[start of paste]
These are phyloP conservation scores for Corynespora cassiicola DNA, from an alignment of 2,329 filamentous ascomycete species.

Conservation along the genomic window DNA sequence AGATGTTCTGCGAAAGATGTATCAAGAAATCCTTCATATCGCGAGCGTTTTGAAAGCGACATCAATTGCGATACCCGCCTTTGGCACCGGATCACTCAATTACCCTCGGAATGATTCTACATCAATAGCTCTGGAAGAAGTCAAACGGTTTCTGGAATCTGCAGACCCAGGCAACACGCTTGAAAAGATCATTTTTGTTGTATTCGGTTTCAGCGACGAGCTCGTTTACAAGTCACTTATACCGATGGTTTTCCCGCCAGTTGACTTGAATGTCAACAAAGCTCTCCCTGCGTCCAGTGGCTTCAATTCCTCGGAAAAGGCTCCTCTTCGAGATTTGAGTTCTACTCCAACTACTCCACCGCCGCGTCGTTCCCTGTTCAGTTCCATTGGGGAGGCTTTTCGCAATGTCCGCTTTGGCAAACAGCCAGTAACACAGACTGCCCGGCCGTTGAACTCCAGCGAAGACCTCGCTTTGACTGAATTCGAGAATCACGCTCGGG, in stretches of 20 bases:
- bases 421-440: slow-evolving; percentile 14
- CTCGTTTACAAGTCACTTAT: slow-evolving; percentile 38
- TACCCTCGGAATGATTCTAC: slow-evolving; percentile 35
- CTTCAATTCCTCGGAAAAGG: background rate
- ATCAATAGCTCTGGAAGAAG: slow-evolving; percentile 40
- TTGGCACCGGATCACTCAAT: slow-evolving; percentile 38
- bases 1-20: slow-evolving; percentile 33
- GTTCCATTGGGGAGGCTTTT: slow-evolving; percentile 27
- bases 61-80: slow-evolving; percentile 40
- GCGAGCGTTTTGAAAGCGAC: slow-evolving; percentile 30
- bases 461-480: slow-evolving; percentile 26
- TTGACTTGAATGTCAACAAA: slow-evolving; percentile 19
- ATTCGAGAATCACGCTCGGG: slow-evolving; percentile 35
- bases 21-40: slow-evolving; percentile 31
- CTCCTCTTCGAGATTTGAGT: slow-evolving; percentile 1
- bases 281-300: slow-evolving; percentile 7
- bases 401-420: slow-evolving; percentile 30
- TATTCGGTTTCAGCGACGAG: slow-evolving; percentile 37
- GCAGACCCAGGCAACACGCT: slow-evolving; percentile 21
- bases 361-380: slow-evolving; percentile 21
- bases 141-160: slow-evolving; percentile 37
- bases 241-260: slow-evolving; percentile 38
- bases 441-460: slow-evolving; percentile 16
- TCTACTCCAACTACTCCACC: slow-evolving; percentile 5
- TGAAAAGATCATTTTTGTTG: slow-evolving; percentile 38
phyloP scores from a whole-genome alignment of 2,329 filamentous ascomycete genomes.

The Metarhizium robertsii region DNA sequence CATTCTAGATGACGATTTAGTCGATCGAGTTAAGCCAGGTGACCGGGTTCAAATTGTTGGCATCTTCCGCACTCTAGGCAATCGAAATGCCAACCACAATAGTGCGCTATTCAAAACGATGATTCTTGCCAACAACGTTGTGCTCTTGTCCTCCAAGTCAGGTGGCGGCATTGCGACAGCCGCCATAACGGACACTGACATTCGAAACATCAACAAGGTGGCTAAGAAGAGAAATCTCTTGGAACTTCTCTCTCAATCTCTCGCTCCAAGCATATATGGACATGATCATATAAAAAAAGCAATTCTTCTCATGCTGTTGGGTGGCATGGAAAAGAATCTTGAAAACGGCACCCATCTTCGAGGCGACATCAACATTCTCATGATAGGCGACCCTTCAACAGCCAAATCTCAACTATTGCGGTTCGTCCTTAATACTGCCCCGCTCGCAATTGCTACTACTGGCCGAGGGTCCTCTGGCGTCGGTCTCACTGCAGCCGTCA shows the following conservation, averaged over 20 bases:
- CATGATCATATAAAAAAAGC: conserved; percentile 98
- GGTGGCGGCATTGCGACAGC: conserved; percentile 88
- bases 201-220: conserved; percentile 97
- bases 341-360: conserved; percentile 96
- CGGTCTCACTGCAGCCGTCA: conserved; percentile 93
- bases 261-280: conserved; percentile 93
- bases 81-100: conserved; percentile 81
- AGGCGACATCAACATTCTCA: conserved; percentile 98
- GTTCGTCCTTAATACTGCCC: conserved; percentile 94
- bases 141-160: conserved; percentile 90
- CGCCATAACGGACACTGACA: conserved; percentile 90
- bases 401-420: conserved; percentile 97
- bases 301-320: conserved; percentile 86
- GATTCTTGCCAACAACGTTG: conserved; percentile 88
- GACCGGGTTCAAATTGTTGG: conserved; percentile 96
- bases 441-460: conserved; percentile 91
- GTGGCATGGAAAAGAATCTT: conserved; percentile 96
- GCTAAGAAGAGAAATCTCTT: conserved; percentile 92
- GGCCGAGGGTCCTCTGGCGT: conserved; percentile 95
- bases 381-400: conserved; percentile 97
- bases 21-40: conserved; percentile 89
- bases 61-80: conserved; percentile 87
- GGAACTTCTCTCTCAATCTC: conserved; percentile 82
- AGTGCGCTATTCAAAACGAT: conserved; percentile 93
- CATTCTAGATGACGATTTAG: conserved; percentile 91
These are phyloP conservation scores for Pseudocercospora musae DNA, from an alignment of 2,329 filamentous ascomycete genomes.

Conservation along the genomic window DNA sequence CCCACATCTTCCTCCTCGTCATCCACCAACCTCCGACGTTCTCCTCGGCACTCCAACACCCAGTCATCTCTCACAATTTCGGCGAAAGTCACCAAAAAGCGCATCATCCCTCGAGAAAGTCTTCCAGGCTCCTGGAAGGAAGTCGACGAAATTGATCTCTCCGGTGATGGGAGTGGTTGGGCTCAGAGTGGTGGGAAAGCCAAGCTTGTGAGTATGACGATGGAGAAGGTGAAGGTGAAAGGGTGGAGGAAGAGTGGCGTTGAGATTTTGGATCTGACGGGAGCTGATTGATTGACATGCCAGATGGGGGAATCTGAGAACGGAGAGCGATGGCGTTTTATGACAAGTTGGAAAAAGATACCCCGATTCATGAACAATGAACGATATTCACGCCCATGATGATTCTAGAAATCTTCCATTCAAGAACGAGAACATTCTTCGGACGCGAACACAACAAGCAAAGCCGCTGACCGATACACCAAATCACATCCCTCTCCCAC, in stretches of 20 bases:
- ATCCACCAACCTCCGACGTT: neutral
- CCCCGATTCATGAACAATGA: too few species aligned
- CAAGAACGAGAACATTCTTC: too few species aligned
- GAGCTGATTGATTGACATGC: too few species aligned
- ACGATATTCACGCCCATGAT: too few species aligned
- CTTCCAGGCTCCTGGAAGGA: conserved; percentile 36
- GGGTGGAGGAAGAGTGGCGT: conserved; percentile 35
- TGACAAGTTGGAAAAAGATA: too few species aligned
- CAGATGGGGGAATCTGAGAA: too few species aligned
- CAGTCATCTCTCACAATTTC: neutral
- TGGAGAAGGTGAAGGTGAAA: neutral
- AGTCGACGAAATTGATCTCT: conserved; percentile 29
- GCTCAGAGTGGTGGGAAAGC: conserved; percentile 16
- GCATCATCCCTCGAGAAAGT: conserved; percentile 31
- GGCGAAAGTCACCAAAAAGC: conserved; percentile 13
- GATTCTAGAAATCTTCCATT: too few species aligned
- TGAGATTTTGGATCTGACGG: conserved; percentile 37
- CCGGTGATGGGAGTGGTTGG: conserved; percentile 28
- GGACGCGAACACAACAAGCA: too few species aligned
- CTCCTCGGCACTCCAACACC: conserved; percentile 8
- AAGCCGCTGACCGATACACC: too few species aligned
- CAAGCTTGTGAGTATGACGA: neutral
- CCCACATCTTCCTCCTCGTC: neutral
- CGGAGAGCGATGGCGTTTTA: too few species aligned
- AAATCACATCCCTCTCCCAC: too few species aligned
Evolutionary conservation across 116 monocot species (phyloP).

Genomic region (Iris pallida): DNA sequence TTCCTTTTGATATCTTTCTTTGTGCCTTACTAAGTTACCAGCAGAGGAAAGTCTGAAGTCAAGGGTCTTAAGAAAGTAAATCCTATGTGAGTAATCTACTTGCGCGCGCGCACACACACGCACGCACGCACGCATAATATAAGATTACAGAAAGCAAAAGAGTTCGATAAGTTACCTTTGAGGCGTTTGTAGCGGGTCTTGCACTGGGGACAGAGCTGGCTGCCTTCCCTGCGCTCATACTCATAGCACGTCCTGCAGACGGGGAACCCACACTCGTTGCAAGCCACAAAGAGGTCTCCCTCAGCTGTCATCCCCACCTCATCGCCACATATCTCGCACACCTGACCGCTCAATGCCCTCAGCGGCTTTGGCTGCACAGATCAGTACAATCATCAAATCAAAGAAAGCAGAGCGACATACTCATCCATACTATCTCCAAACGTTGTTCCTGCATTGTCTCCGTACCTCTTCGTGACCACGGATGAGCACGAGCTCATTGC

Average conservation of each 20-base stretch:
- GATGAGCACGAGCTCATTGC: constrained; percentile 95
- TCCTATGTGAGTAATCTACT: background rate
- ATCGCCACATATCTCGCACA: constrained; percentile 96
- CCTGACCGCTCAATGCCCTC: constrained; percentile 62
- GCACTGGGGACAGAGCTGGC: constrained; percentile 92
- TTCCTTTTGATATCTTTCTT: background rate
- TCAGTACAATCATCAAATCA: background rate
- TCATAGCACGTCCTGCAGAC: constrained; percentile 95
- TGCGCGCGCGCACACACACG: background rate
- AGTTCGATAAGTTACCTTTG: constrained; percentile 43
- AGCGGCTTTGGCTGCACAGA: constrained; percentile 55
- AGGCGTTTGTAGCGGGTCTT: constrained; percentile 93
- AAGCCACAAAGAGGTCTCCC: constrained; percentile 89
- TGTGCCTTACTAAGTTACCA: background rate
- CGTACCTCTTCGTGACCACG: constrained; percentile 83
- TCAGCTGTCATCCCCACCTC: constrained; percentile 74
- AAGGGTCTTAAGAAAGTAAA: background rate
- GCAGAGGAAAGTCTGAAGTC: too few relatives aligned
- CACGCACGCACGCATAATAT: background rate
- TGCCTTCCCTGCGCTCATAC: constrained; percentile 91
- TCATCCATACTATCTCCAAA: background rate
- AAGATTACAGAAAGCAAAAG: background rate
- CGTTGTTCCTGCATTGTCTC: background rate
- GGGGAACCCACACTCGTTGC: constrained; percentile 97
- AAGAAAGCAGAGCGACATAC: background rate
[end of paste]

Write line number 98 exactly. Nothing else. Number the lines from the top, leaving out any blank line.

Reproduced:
- TGTGCCTTACTAAGTTACCA: background rate